As water evaporated from these bodies of water over time, it left behind layers of sediment that eventually hardened into rock formations. The gypsum crystals were then formed when underground springs brought hot mineral-rich waters to the surface and mixed with cool groundwater. As the water cooled and evaporated, it left behind layers upon layers of pure white gypsum.

Over time, erosion carved away at the surrounding rock layers until only the towering Glass Mountain remained. The mountain’s unique composition makes it appear almost translucent in certain light conditions – hence its name.

Glass Mountain and Temples of the Sun and Moon
Glass Mountain and Temples of the Sun and Moon

Hikes on the Cathedral Valley Loop

There are several short hikes you can do in Cathedral Valley. Be sure to bring plenty of water and salty snacks with you when hiking in Cathedral Valley, as there is minimal shade and temperatures can be hot even in fall and spring.

1. Lower South Desert Overlook

  • Distance: 0.5 miles
  • Elevation: n/a
  • AllTrails Link: n/a

This short hike leads to views of Jailhouse Rock and the Lower South Desert.

Lower South Desert Overlook
Lower South Desert Overlook

2. Lower Cathedral Valley Overlook

The Lower Cathedral Valley Overlook hike in Capitol Reef National Park provides a unique perspective, allowing hikers to witness these magnificent monoliths from an elevated vantage point. This trail begins with a wooden sign indicating the start of the route. Following a faint path to the north, hikers traverse a brushy flat before ascending a short but steep section that leads to the rim of a saddle. From there, panoramic views of Lower Cathedral Valley to the north unfold, offering a captivating experience of the surrounding natural beauty.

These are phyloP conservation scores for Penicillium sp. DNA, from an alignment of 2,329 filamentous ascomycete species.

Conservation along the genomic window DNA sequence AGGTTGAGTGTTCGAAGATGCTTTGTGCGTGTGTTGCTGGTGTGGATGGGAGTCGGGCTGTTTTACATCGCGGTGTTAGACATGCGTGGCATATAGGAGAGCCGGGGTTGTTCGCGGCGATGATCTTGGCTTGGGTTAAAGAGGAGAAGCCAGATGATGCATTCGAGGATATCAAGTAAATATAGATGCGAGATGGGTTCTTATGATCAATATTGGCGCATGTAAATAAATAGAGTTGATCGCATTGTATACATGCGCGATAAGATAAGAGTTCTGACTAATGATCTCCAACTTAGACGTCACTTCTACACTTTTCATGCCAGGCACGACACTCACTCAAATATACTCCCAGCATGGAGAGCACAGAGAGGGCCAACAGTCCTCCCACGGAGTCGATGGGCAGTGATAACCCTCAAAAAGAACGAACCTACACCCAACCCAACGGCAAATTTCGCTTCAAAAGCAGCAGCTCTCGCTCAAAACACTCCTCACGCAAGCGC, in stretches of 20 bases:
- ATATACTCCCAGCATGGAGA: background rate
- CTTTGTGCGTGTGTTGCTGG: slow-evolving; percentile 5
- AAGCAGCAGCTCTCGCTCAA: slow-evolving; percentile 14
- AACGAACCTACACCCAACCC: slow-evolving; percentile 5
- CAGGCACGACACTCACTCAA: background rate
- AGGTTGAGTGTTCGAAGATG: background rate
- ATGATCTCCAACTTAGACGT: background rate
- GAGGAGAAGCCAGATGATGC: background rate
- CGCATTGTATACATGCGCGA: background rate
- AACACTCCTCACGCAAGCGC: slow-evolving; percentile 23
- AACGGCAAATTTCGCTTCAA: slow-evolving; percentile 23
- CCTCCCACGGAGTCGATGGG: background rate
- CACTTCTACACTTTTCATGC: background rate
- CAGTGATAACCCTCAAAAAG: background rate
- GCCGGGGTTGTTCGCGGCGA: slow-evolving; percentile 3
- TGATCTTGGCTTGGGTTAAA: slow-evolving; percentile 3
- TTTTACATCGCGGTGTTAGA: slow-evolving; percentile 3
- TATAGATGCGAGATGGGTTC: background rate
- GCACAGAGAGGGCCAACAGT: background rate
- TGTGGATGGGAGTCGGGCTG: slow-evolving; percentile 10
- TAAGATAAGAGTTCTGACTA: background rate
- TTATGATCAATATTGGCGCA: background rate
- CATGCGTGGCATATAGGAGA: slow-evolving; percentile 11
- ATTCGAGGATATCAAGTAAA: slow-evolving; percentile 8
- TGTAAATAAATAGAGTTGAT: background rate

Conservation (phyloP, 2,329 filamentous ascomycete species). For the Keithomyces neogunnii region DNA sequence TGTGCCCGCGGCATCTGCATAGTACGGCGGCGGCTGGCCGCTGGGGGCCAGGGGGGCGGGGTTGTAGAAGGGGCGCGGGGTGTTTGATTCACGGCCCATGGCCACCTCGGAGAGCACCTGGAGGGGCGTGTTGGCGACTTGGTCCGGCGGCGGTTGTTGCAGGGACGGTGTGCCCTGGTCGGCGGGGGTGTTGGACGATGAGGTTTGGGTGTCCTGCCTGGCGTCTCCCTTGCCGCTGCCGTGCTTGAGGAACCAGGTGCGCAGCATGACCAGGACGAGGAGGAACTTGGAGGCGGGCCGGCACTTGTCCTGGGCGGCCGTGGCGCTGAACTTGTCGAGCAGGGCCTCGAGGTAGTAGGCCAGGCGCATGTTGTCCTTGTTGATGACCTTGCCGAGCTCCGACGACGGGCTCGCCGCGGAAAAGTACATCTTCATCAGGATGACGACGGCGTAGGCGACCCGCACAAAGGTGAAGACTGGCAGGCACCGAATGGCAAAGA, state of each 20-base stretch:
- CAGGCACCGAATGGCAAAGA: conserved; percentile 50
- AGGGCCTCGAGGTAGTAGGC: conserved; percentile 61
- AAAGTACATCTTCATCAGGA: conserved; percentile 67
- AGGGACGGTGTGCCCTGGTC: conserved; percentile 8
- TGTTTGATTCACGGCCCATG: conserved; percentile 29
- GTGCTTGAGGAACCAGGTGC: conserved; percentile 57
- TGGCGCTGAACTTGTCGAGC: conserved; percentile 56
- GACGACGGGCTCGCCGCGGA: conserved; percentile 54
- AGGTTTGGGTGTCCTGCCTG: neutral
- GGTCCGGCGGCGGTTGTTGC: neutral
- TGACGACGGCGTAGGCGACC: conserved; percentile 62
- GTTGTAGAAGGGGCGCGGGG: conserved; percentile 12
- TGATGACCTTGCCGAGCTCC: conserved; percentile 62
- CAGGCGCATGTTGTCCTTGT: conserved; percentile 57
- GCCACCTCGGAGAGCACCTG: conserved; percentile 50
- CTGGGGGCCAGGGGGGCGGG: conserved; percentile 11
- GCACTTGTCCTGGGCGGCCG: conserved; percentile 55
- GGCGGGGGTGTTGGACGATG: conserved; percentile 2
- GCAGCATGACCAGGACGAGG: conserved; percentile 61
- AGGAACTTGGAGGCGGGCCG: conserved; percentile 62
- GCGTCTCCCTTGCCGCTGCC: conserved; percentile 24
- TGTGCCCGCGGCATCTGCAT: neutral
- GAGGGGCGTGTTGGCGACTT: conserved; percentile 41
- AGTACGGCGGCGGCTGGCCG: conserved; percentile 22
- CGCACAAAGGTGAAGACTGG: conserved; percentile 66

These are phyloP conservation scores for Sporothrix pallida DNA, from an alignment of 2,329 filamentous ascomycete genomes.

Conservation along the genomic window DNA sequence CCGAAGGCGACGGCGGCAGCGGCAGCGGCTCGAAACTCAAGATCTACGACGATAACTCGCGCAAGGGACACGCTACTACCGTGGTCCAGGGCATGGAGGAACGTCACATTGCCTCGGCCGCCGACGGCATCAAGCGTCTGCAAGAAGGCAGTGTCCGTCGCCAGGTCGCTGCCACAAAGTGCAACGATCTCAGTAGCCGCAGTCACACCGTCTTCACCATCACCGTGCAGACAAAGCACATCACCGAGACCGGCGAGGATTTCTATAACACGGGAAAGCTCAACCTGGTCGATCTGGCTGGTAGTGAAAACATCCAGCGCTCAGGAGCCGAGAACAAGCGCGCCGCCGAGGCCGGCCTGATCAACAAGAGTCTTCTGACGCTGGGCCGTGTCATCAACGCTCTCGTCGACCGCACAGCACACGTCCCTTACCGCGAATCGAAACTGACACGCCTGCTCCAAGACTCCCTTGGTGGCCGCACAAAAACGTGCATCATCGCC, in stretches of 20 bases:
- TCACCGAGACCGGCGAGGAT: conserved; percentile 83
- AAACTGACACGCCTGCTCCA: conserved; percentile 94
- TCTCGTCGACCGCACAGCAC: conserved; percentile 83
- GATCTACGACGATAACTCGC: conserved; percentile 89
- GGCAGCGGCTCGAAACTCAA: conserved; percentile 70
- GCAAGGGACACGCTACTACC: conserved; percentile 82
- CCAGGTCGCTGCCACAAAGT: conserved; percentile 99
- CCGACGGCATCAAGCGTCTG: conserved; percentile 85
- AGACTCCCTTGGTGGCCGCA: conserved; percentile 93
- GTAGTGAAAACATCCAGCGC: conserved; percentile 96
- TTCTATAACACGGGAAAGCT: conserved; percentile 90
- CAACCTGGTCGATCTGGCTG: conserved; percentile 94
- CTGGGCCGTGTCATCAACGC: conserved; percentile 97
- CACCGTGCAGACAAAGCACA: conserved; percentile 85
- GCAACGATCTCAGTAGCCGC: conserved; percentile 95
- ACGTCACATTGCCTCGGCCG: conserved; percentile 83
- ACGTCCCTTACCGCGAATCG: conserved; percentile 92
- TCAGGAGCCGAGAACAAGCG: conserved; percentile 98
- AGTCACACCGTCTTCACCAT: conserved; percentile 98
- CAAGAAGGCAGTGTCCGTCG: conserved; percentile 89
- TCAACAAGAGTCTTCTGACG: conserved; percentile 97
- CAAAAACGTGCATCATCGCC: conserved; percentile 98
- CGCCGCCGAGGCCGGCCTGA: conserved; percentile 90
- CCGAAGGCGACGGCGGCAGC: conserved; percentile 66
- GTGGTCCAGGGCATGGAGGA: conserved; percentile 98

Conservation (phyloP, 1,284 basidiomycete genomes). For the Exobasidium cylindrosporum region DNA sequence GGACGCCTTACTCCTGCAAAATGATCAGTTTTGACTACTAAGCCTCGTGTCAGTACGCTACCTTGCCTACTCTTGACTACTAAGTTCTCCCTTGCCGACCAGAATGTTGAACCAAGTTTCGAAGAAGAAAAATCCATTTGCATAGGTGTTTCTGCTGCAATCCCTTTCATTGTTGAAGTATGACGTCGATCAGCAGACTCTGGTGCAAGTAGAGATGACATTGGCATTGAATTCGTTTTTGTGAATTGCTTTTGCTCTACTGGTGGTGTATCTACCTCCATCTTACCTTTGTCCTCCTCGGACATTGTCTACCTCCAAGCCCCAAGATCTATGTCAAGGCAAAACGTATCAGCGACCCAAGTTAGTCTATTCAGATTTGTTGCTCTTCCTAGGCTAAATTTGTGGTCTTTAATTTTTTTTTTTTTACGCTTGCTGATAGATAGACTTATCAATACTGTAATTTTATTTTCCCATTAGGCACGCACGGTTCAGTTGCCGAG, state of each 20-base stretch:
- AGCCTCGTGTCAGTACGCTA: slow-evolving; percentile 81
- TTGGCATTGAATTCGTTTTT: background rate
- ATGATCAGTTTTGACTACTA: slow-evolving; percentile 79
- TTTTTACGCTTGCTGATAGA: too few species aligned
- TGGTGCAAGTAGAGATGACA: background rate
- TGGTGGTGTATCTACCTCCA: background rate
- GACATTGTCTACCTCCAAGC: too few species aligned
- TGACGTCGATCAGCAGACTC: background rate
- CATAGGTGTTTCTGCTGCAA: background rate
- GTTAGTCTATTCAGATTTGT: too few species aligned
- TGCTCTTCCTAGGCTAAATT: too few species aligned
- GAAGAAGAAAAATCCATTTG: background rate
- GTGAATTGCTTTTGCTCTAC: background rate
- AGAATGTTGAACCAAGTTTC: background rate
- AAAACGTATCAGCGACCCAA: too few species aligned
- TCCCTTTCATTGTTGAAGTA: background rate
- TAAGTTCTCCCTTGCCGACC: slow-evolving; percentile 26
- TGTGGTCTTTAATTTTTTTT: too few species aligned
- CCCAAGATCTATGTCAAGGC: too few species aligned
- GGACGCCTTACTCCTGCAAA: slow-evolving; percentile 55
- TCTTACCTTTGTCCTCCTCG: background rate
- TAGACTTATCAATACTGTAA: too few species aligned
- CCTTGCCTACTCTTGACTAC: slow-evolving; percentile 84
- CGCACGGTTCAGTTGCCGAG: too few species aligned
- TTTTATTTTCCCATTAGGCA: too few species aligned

3. Upper South Desert Overlook Trail

This short path provides panoramic views of the South Desert flanked by cliffs and the Henry Mountains. This is a great, easy walk for excellent views.

4. Upper Cathedral Valley Overlook

This short trail leads to excellent views of Upper Cathedral Valley. The monoliths that lay before you lined out across the valley below are called the Cathedrals, hence the name of the Cathedral Valley Loop drive.

Upper Cathedral Valley Overlook
Upper Cathedral Valley Overlook

5. Morrell Cabin Trail